In an innovative effort to pierce the veil of pollution that drapes this city each winter, Denver this week will begin a new "license-plate lottery" designed to reduce auto traffic in the metropolitan area by 15 percent.

For eight weeks, drivers in six counties covering a 40-mile radius around the city will be asked not to drive their cars one day each week.

The voluntary program -- which could be made mandatory if it doesn't work -- is based on license plates. For cars with a license number ending in 0 or 1, the "No-Drive Day" will be Monday; for those with numbers ending in 2 or 3, it is Tuesday, and so on.

The "No-Drive" drive has been launched with a $200,000 advertising campaign featuring television spots in which Colorado Gov. Richard D. Lamm, cruising along on a bicycle, comes upon Denver Mayor Federico Pena, who is running to work in a sport coat, tie and jogging shorts. "Nice knees, mayor," the governor says.

The state Health Department has committed $500,000 -- about half of it from the federal government -- to administer the campaign. The money will pay for a central car-pool information bureau and research equipment to see whether the voluntary program is working.

Denver is under the gun to find something that will help curb its annual early-winter onslaught of air pollution, which renders the city officially "unhealthy" for two or three days each week. Under the Clean Air Act, the city must reduce carbon monoxide in its atmosphere by 15 percent by 1987 or lose tens of millions of dollars in federal aid.

Even if it does reduce carbon monoxide, the new campaign is expected to have only a minor effect on the city's infamous "brown cloud," an ugly haze that hovers over the city and reduces the once-splendid view of the nearby Rocky Mountains to vague shapes in the distance.

The brown cloud is formed by particulates from industrial smokestacks, wood-burning stoves and other sources.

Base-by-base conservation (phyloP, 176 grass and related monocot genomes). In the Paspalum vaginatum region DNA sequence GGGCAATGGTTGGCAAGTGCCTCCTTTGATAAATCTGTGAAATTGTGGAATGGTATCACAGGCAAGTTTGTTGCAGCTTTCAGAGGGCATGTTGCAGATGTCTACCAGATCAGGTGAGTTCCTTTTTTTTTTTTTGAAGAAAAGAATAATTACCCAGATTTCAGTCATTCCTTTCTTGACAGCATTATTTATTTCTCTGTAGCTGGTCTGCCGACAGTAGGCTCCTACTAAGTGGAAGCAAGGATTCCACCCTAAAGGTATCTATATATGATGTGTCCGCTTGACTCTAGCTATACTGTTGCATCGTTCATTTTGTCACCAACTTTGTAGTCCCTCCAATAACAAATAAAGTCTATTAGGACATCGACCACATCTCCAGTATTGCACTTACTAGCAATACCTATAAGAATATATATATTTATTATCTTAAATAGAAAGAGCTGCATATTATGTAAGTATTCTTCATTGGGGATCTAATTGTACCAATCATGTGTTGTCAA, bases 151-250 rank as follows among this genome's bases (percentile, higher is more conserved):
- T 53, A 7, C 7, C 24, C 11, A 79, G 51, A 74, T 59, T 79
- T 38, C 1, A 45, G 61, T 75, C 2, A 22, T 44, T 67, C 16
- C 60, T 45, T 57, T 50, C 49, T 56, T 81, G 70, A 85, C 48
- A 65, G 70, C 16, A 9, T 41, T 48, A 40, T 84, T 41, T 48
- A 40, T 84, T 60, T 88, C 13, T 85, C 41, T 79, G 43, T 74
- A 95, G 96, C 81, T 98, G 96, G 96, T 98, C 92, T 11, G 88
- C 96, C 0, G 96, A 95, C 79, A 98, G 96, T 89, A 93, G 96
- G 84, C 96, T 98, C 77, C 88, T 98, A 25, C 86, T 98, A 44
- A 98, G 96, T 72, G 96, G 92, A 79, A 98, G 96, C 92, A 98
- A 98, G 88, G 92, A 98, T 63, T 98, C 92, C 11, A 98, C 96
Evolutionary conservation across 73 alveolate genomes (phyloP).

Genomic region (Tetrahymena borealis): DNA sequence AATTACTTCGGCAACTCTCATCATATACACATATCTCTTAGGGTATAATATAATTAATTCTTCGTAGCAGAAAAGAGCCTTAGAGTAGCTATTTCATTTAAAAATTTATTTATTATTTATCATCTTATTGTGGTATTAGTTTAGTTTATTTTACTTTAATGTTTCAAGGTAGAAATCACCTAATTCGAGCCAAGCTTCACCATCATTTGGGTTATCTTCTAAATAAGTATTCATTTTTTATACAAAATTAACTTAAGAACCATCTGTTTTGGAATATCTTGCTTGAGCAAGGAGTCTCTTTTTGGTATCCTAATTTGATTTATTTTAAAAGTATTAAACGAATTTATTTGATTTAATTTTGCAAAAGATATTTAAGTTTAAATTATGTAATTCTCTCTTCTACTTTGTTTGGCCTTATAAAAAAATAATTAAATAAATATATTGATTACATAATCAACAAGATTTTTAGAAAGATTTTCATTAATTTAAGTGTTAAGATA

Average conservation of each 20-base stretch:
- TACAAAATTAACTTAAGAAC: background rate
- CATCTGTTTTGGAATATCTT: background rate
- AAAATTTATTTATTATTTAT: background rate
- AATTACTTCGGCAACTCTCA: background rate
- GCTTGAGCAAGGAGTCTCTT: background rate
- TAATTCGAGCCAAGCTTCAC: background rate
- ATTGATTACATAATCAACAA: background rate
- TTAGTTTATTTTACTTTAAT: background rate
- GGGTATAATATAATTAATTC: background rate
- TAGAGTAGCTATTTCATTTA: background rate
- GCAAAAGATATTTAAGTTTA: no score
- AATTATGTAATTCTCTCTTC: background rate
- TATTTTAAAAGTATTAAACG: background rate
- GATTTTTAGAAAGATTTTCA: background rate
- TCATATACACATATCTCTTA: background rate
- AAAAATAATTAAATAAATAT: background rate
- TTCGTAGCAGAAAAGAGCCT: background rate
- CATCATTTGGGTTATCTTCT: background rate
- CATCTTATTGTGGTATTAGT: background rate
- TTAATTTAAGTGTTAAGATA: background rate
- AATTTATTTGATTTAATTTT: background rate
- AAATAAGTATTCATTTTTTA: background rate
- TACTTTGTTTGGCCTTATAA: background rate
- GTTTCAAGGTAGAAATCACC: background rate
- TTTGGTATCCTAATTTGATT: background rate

Unlike most parts of the country, where "thermal inversions" trapping air pollution are a summertime occurrence, Denver gets its worst pollution from November through January. Cold air pouring off the mountains west of the city forms a canopy holding polluted air over the city for days at a time.

Denver officials thought up the voluntary No-Drive campaign two years ago in response to orders from the Environmental Protection Agency that they take strong action to curb carbon monoxide.

At first, the EPA rejected the plan. Then-Administrator Anne M. Burford, who was frequently criticized for laxity in enforcing environmental standards, said a voluntary plan could not work and demanded stiffer action from the city.

But Burford's successor, William D. Ruckelshaus, who has a reputation as a much tougher regulator, decided to let Denver give its voluntary plan a try.

"We think it will work because we all know the alternative," said Dave Farrel, a local Chamber of Commerce official on the campaign's central coordinating committee. "There's every likelihood that we'll have to force people to leave their cars home if they don't do it voluntarily."

All of the city's major employers and many small ones have responded to the challenge.

Shelter America, a local mortgage banker, has bought a fleet of 10-speed bicycles to lend to employes on their "No-Drive" days, as well as a large supply of bus tokens to be awarded in employe lotteries.